However, whilst the aging Japanese population may be of wider economic concern, Tottori-based Super Faiths Inc. innovative SFD Recycling System sees the burden as a power-solution.
The SFD Recycling System takes used diapers, then sterilizes, pulverizes and dries them in their patented machine, returning biomass pellets reading for burning in the appropriate furnace, returning around 5,000 kcal per kg recycled. Not a bad return for an entirely useless landfill article. Capable of “servicing” around 700lb of used diapers per day, the system could well make its way into retirement homes and large hospitals.
In a nation still reeling from the devastating 2011 Tohoku earthquake and tsunami, and the resulting Fukushima nuclear plant accident, alternative power solutions are gaining credibility as Japan seeks to become energy independent.
4. On the Dance Floor
More people power, please! The kinetic energy generated by our everyday tasks is under the spotlight as underground stations, nightclubs and gyms begin to utilise piezoelectric harvesting technologies. Piezoelectricity is generated in certain crystals in response to compression force. If you have a surface that’s moving for any reason, you can attach piezoelectric crystals to it, and get small amounts of energy out.
The accumulated electrical energy can be used to power services within the same building or area, or routed to a new location. Piezoelectricity isn’t an entirely new phenomenon, with DARPA evaluating piezoelectric generators in the boots of soldiers. However, we utilise piezoelectricity more often than you might think: electric cigarette lighters feature a piezoelectric crystal with sufficient voltage to ignite the gas, resulting in a flame.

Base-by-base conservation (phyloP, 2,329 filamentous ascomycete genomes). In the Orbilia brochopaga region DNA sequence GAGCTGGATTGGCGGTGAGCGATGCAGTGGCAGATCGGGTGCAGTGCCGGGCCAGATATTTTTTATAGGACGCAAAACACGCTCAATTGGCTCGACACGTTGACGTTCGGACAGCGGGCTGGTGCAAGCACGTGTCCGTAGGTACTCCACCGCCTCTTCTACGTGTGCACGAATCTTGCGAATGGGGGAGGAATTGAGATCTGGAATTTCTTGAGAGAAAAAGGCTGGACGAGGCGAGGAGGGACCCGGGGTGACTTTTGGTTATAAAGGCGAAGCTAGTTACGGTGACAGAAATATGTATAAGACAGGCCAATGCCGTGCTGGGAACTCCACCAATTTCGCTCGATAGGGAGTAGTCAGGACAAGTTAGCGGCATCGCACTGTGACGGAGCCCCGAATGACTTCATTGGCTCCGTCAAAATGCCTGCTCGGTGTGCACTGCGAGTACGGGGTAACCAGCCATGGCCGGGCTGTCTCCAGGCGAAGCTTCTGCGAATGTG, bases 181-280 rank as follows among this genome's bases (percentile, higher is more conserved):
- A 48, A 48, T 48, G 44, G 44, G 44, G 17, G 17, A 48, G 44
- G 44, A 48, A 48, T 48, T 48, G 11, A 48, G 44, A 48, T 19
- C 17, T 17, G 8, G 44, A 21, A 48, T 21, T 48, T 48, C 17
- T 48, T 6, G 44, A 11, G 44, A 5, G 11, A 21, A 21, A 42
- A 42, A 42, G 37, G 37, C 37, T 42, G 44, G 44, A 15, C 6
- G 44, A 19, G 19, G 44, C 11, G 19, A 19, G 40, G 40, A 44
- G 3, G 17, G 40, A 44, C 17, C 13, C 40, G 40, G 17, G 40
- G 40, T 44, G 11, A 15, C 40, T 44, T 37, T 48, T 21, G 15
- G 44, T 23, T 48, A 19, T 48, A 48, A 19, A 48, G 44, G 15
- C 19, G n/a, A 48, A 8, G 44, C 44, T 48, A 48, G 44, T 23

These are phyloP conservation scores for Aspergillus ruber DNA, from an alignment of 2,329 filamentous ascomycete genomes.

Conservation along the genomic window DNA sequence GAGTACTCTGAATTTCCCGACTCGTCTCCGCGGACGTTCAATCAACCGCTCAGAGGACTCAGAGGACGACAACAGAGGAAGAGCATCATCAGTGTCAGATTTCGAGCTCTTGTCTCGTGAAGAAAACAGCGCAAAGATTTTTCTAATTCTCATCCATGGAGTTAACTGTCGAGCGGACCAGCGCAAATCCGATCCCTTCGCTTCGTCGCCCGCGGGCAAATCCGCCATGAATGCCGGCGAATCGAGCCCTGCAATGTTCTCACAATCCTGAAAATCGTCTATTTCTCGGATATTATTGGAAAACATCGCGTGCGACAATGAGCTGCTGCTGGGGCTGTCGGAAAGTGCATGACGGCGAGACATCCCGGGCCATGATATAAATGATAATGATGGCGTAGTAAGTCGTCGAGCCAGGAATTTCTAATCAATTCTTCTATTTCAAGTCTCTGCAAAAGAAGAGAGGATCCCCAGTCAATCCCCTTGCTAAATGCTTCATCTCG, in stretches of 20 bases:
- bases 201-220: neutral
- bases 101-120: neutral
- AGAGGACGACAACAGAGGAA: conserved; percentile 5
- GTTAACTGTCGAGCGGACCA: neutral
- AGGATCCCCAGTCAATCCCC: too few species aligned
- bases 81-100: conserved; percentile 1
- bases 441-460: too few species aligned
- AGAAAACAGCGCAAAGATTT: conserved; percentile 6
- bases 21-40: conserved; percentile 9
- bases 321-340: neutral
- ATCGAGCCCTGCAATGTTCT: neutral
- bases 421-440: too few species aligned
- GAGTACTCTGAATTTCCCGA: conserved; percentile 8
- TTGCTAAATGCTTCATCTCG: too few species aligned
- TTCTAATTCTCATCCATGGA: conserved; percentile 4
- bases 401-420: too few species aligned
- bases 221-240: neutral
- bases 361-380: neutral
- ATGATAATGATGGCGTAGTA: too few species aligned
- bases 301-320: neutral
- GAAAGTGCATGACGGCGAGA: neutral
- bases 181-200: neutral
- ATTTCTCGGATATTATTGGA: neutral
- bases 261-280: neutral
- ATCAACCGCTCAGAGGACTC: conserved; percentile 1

In the wild, we have seen Tokyo underground station power its ticket turnstiles, and the world’s first sustainable nightclub in Rotterdam, the Netherlands. Piezoelectric energy-generation is also moving into the rail-sector.
Israel Railways, in collaboration with the Technion University and renewable energy company Innowatech installed 32 piezoelectric energy capture devices along a reasonably busy section of railway, harvesting some 120 kWh, enough to power signals, lights and track mechanisms.
5. Thorium Reactors
Miniature nuclear reactors powered by just one ton of radioactive thorium could feature in a new generation of local power generation schemes. That said, thorium reactors would require high-energy neutrons to trigger their fissile activity, which has lead British scientists to begin work on miniature particle accelerators.